Occams Razor is a hacker’s best friend — when something works, look for the likeliest reason first, and if something fails, it’s usually not the weird neighbour granny’s curse, but the fact that you might have forgotten to plug it in.

      Not to mention editorial content that actually claims things “XY blows other XY-alike parts away”, without a single comparison to support that claim; I *love* hackaday, but it’s articles like that which give it an ugly tabloid/commercially involved kind of turn that I’m pretty sure the editors would like to avoid.

    2. 300-600 is in fact the open-circuit potential. Current density is around 40mAm^-2m of sediment-electrode contact( doi:10.1038/nature08790).
      While some of that potential is certainly simple galvanic interactions if you were to run the same cell w/o microbes you’d see a different self-potential profile. You would also get different ‘recharge’ responses since in the abiotic case the self-potential is limited by oxygen diffusion through the sediment.

      The microbes themselves are persuading the electrons to flow. It’s the same reason it takes a lithium battery 10 years to self-discharge but if you stick it in a highpower flashlight it’s ‘dead’ in 45 minutes.
      The microbes set up anoxic zones quite rapidly and in order to survive are getting energy from the pore fluid and possibly their neighbors.
      The electrons are mostly captured by the electrodes. The potential exists throughout the sediment but as you indicated it’s most efficient at the electrodes. As with any fuel cell or battery, more surface area gives higher current densities.

      I don’t know why he’s got an agar layer in there except maybe to keep the fish from disturbing the electrodes. The bacteria themselves are creating acidic conditions as they reduce/oxidise any metals in the sediment. Agar isn’t ion selective at all, it only serves to slow diffusion. It will eventually become saturated with water and break down. It’s just algae afterall.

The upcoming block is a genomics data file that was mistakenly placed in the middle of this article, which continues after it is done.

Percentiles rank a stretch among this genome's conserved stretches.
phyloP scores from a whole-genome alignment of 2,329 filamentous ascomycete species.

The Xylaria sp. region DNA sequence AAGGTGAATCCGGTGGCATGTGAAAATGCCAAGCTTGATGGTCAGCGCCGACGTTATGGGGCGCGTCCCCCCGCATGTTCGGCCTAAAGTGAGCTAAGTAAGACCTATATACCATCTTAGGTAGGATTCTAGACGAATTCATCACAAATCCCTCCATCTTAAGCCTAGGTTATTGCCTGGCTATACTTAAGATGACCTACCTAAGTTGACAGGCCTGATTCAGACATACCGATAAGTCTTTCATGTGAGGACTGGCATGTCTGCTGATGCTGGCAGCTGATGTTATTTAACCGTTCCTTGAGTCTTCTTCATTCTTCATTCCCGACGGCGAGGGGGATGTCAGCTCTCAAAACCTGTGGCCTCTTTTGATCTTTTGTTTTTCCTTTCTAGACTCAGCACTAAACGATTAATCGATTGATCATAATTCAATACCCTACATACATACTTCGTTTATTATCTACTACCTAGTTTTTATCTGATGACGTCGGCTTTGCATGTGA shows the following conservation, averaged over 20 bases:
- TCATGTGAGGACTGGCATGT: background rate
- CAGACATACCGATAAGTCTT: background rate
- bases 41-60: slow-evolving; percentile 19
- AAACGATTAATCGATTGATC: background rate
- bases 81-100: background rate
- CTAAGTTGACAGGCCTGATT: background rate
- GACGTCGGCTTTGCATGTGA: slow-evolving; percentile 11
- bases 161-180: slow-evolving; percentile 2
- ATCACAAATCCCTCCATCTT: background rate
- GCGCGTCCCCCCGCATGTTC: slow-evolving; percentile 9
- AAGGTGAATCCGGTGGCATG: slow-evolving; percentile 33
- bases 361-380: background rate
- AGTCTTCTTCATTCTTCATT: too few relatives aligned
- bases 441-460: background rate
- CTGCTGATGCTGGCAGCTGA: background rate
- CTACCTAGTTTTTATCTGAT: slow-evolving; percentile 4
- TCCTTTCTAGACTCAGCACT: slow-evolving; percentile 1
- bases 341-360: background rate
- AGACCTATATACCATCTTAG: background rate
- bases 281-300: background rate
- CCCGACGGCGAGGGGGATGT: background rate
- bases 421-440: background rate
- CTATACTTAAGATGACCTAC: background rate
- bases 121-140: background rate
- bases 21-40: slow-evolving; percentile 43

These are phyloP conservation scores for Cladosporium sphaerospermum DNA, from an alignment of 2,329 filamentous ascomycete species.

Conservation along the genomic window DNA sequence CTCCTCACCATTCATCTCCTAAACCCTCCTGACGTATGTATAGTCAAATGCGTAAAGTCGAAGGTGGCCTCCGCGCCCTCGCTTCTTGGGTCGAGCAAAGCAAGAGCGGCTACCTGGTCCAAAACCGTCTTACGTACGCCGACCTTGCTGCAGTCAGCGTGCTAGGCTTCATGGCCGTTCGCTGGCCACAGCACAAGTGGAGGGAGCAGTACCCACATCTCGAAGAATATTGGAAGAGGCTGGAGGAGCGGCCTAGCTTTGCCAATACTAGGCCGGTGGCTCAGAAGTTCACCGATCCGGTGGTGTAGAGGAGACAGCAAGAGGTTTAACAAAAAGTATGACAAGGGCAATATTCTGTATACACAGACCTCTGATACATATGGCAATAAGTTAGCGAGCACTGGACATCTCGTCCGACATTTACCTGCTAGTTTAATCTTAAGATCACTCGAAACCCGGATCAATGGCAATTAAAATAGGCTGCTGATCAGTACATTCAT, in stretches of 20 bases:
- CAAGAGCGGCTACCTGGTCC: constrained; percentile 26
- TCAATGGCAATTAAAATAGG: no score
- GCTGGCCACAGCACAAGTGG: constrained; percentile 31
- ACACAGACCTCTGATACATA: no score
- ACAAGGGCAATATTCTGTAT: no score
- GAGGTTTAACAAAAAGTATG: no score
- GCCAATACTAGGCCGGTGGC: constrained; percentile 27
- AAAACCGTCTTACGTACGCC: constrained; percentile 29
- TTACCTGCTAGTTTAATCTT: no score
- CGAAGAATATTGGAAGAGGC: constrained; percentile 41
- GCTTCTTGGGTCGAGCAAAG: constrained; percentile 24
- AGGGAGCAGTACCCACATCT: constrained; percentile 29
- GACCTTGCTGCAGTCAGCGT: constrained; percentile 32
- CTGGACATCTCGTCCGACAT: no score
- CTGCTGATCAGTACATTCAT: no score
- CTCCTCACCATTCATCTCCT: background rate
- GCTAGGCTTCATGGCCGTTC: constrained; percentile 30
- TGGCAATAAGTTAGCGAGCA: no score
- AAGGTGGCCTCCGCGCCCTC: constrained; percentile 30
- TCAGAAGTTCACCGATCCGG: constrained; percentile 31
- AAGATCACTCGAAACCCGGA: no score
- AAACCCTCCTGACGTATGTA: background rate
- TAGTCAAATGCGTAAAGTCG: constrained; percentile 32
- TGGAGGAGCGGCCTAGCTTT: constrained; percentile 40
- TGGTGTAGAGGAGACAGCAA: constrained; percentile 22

3. That’s not a “fish bowl” it’s a teeny tiny cage for a living creature. The whole “betta’s can live in a tiny cup” is a myth created by department stores that want to sell them to stupid people. 1 gallon (3.75 liters) is the absolute minimum, and 2-5 gallons will result in a much happier and healthier fish.

      1. We had a parrot that wanted to sleep in a covered cage. As in, he would climb across the bed and hop into the cage when it was bedtime.

        Sure, he didn’t spend the whole day in it, though…

    1. Bettas are a weird fish. My lady spent about a year and a half breeding them and raising the fry. There is a lot of highly conflicting info on how to best do this, so she just tried each technique in turn.

      My jaw hit the floor when she consistently achieved the best results (~97% survival from hatching to maturity and great health) in alkaline water so laden with ammonia from their own wastes that it should have been uniformly lethal. And when they were big enough to require separation, tiny cups. Though she did go at least a little bigger than the norm you see in pet stores.

      I can neither reconcile this with what I know about general fishkeeping, nor ignore what I witnessed. But I’m forced to concede that physiologically, they seem to be able to live in tiny cups; and even thrive there.

      Psychologically is a different story though. They are an intelligent fish. They can get bored, stressed, and depressed. Especially if male, and in constant view of rivals. They need mental stimulation. We added plants, algae, live foods, companion snails, even small toys. Interacted with them regularly. Rearranged things weekly, both inside and outside their containers. They got a kick out of having their containers surrounded by little plastic army men, solar dancing figurines, and other similarly silly things.

      And as they grew to adulthood, giving them a sufficiently stimulating environment eventually did impose a minimum size on their containers, even if water quality seemingly did not. Though she no longer breeds, she still has a lot of bettas. They’re kept in containers ranging from 0.5 to 5G, all with interesting environments, and all are doing well.